Friday, June 26, 2009

The Summer Job Files: Shop Girl

In honor of the summer, we have rolled out a new weekly feature. Each week we will take turns to recount a summer job we had back in the day. [Editor's Note: Back in the day refers to when we were in school...sigh...college].

For three summers, I was a shop girl. A book shop girl.

Shortly before my senior year of high school, my mom drove me (cause I was awesome and still didn't have my driver's license) to our local book shop and forced me to go in and ask if they were hiring. By forced, I mean threatened. She wouldn't let me drive my new hand-me-down car to school (when I eventually got my license that September) if I didn't also have job to drive to.

I went in, I asked and they took my name and number. I left dejected and worried that I'd be the only senior taking the bus. Talk about LOSER! As we drove back to home, I got a call from the book shop. We turned around, I spoke to the owner and I had a new job.

For the last few weeks of that summer, I organized shelves, help other students find their summer reading books and got to know my coworkers. I was the youngest...by more than 25 years.

I never thought, at that time, that I'd become close friends with women older than my mother. The women I worked with became my friends. I spent three afternoons a week, every Saturday and every other Sunday with them.

One women, Linda, and I became very close. She was like the Aunt I never had. Not my mother bossing me around and not my grandmother worrying about whether or not I'll meet a nice Catholic boy to marry.

She listened to me stress over my fights with my mother and listened to me worry that I'd never find a boy to even date. She'd buy me lunch every Saturday and I became the daughter she never had. She even considered, very briefly, setting me up with her son (he was a little too old for me)

I was probably closer with Linda than I was with any of my friends in High School. She had wonderful advice and great life experience to share with 18-year-old Working Girl One.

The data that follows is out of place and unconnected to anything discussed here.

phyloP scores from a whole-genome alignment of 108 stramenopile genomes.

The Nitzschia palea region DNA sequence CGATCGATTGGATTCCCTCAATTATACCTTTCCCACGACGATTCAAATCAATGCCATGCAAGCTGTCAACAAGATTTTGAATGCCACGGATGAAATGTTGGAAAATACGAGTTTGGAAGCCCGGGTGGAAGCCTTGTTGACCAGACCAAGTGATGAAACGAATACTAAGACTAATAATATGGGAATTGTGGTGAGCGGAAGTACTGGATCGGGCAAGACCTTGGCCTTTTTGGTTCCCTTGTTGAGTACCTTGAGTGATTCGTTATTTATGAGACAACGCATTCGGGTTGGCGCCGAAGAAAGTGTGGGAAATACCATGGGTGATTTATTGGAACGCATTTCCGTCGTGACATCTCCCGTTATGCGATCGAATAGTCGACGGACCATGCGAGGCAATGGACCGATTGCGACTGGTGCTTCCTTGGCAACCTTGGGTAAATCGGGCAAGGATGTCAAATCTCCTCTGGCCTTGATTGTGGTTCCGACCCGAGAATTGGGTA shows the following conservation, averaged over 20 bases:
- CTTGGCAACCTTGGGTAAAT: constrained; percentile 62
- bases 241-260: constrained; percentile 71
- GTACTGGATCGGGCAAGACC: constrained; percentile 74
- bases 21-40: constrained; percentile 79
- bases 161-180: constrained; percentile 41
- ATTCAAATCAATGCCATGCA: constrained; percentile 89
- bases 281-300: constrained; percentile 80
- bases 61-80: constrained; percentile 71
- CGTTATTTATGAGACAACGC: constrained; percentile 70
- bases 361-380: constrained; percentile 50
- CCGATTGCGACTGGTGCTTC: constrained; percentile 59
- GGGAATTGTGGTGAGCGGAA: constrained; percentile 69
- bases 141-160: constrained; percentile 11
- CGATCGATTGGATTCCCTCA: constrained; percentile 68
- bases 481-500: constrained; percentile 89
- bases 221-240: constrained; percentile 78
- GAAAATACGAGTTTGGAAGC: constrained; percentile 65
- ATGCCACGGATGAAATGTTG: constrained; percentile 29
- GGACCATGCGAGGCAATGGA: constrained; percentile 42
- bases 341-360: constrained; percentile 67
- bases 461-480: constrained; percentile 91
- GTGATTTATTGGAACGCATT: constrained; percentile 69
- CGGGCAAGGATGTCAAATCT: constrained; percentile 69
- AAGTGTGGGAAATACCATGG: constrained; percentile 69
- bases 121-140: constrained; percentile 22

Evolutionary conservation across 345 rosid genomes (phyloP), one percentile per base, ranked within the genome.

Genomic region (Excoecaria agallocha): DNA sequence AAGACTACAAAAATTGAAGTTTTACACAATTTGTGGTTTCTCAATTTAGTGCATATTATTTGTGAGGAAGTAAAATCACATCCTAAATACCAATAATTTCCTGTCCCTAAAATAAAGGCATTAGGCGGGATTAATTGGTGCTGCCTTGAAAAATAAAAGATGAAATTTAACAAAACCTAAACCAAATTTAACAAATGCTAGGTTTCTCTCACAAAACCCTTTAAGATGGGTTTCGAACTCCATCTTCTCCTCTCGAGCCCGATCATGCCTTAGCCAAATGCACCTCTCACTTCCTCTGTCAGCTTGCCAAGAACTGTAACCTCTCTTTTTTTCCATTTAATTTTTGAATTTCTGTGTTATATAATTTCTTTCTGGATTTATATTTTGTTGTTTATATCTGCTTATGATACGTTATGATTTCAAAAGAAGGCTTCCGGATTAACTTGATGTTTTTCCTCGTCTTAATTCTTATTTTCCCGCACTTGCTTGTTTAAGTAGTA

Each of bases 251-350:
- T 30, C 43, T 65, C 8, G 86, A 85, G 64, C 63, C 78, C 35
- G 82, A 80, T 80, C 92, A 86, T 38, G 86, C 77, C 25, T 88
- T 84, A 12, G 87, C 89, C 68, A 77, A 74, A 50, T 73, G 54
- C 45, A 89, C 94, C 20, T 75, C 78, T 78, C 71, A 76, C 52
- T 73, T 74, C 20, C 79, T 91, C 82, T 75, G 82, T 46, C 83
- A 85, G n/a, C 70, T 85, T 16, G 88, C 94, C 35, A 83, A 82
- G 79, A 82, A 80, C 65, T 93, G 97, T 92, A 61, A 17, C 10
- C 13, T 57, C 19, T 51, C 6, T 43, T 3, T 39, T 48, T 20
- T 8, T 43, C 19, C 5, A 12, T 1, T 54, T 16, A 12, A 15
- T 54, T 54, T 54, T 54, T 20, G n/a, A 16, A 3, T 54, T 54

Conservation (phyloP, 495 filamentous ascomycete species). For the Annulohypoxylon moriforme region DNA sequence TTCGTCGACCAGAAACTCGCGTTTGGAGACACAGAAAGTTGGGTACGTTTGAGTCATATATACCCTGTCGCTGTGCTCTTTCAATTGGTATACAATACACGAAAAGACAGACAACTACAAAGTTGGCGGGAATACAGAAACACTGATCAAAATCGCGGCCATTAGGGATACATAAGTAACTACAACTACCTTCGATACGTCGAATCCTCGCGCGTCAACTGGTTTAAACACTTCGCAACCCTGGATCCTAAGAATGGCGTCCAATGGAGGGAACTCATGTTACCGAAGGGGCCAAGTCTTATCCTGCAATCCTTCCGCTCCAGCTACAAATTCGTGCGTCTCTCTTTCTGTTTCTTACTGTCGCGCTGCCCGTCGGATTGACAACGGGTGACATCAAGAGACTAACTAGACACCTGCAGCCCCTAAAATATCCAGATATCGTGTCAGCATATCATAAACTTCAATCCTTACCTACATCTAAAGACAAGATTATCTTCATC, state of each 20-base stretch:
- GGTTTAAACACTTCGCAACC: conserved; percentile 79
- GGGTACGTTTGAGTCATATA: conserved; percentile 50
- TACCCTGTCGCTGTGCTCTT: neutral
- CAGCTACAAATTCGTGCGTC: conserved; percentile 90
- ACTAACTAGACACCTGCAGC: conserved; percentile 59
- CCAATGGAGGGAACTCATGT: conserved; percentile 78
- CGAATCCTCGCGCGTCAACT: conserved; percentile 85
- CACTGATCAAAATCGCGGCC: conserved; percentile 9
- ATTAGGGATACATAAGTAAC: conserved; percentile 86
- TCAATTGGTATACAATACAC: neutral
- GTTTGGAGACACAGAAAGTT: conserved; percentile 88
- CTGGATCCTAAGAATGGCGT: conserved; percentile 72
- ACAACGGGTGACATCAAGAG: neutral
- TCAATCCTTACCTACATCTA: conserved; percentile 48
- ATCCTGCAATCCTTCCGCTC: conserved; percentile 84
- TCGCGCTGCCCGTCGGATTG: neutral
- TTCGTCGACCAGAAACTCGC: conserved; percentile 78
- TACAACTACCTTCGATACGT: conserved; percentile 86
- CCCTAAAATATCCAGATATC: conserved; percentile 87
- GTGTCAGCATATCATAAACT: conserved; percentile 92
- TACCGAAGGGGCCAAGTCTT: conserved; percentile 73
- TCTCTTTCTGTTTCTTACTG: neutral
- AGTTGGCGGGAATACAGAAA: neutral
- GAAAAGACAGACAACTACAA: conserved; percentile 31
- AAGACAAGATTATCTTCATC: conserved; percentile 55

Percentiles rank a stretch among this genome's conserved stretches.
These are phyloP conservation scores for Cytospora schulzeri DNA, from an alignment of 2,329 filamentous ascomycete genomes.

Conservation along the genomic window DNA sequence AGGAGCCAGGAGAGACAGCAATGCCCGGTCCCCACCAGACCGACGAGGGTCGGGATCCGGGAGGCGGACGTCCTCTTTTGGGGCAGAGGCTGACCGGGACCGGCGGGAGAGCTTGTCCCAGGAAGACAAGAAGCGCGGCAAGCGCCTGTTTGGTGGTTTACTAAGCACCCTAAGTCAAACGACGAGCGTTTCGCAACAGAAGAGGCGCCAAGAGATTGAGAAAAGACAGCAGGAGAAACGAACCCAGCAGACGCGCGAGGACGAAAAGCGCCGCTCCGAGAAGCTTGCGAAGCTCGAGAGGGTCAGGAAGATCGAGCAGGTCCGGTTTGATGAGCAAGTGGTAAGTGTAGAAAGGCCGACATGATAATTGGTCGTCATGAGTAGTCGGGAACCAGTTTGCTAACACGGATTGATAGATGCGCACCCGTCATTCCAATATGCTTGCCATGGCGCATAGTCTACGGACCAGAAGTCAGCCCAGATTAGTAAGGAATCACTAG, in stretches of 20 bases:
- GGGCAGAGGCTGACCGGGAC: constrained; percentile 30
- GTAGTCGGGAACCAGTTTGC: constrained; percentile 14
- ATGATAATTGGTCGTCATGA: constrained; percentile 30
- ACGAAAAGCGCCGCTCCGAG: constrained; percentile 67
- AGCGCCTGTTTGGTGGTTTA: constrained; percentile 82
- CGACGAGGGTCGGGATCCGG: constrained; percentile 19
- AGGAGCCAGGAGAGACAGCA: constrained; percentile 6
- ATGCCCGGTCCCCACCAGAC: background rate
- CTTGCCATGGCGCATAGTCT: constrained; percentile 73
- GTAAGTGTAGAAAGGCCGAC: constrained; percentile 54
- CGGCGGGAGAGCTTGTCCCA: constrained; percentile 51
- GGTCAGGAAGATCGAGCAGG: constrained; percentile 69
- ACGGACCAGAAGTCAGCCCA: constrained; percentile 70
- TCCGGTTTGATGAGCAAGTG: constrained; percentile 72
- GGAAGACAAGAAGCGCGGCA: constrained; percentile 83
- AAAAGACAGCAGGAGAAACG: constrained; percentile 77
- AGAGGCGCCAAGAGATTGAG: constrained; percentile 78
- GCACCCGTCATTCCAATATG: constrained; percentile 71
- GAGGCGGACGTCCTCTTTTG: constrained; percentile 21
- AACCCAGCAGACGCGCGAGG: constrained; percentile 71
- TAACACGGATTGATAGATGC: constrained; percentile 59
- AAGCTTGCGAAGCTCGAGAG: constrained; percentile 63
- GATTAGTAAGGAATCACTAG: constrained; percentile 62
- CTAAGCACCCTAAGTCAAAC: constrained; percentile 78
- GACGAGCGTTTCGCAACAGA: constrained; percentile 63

I cherish those summers (and falls and winters and springs) at the book shop. As stressful as working in retail can be at times, I miss it. I miss telling a customer about my favorite book or picking out a colorful picture book for a cute little munchkin but most of all I miss the women I worked with.

6 comments:

Practically Perfect... said...

My summer job throughout high school and college was working in a medical practice as an assistant. I was also the youngest by about 20 years, and all of those women were so great :-) I still keep in touch with all of them and see them from time to time whenever I visit home.

Spatzi said...

Aw. You just gave me a glimpse into my friend's job. :)

Erienne said...

Sounds like a fabulous summer job ; )

ps:
Your blog is clearly fabulous and so I am giving you the "one fabulous blog" award! If you want to give awards to others, pick 15 blogs you love and have newly discovered. Link back to me, then link to them. Let them know you have chosen them by writing a comment on their blog. Have fun!

Jillian said...

I had a similar experience working ever so briefly in a book store before I left for college. There was something so incredibly relaxing about being around all of those books that summer. I definitely miss it.

Kate said...

What a lovely recounting of a lovely summer job! Thanks for sharing! The search for a summer job can be pretty intimidating for students right now, with the job market as it is. For any students wanting some tips or advice on interviewing, resume writing, networking or career planning, check out the Office Live Students Facebook Page: http://www.facebook.com/officelivestudent#/officelivestudent?v=app_7146470109&viewas=7300773.

Cheers,
Kate
MSFT Office Live Outreach Team

jo said...

For five summers and falls I worked at the driving range of a posh Golf Course. The job was perfect for a student with no work experience because I sat in a little hut for a five hour shift and sold bags of golf balls to patrons. I made friends with the regulars. There was this one really neat Scottish man who would come in smoking his pipe and tell me stories that I barely understood because of his accent, but I nodded and kept listening anyway because I loved the sound of his voice and the smell of his pipe tobacco.